Monday, June 23, 2014
Clint Eastwood’s film of the jukebox musical “Jersey Boys” is the definitive telling of the story of Frankie Valli and the Four Seasons, richer because Eastwood takes the time to develop each man’s character (in the stage show, they’re largely indistinguishable).
I also like that Marshall Brickman’s script draws several sharp roles for women – supporting players, to be sure, but (with the exception of songwriter and keyboardist Bob Gaudio) the wisest and most honest people in the picture. Most important, Eastwood shows respect for the music by letting each song play in its entirety (including several reprises); there’s no sampling or medleys or (God forbid) montages. The result is a well-made entertainment with real wit (the lead-ins to the songs are especially clever). Its up-the-middle RT score mystifies; my audience gave it hearty applause.
Erich Bergen as Gaudio is first among equals in the excellent cast, which also features Vincent Piazza as guitarist Tommy De Vito, Frankie's best friend from the neighborhood, and Michael Lomenda as the bassist Nick Massi. If anyone, John Lloyd Young as Frankie is an occasional weak link, far better at showing the sweet kid in Valli than the inebriate and reprobate. Christopher Walken, the only name actor in the cast, has a lot of fun with the part of "Gyp" DeCarlo, the made man who protects Valli ever after hearing him sing "My Mother's Eyes." None of the underworld loan-sharking or backstage infighting breaks new ground - and Frankie's daughter dies way too abruptly to have any emotional impact on us - but Eastwood keeps the movie toe-tapping to the beat of its great American sound, and ends with a special closing credit sequence that's worth staying for.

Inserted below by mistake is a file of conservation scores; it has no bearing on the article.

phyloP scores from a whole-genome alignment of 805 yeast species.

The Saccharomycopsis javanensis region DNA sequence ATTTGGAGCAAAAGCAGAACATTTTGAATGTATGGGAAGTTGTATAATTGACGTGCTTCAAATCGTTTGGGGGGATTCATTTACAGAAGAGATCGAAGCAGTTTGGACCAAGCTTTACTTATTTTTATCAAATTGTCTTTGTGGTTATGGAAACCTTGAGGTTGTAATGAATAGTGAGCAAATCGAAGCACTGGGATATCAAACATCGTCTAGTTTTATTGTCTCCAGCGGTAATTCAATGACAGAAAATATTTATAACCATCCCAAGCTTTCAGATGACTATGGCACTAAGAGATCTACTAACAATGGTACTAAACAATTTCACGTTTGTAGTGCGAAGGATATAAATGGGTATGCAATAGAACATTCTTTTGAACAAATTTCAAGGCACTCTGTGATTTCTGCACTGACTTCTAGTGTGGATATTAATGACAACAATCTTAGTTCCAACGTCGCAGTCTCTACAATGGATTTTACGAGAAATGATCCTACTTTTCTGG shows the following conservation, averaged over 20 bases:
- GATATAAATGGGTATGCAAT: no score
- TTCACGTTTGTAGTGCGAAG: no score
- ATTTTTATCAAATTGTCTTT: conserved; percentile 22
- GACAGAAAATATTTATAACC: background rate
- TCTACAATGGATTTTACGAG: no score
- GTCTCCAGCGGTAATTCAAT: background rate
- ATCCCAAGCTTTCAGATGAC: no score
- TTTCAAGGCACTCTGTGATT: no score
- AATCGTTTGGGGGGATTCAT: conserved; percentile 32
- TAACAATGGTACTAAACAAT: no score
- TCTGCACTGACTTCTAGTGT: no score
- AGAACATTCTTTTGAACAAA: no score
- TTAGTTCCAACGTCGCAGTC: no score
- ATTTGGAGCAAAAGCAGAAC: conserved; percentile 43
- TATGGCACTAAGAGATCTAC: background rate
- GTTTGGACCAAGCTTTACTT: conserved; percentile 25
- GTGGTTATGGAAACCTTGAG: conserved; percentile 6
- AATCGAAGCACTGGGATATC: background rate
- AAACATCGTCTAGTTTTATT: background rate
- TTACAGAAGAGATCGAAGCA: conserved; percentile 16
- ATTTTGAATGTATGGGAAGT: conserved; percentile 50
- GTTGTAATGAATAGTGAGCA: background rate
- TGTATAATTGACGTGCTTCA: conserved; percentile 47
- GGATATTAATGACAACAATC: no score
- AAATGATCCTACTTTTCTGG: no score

A word must be said about Michelle Vittone's makeup. I wrote of the makeup in Eastwood's "J. Edgar," in which Hoover and his lover Cldye Tolson aged several decades, that the Razzie for Worst Makeup should be renamed in its honor and permanently retired. For the closing scene in "Jersey Boys," which lurches ahead to the Four Seasons' 1990 Hall of Fame enshrinement, Vittone performs the same embalming and powdering, to the same laugh-out-loud effect. Either Eastwood hires the worst makeup artists in Hollywood, or he truly has no idea how human beings age.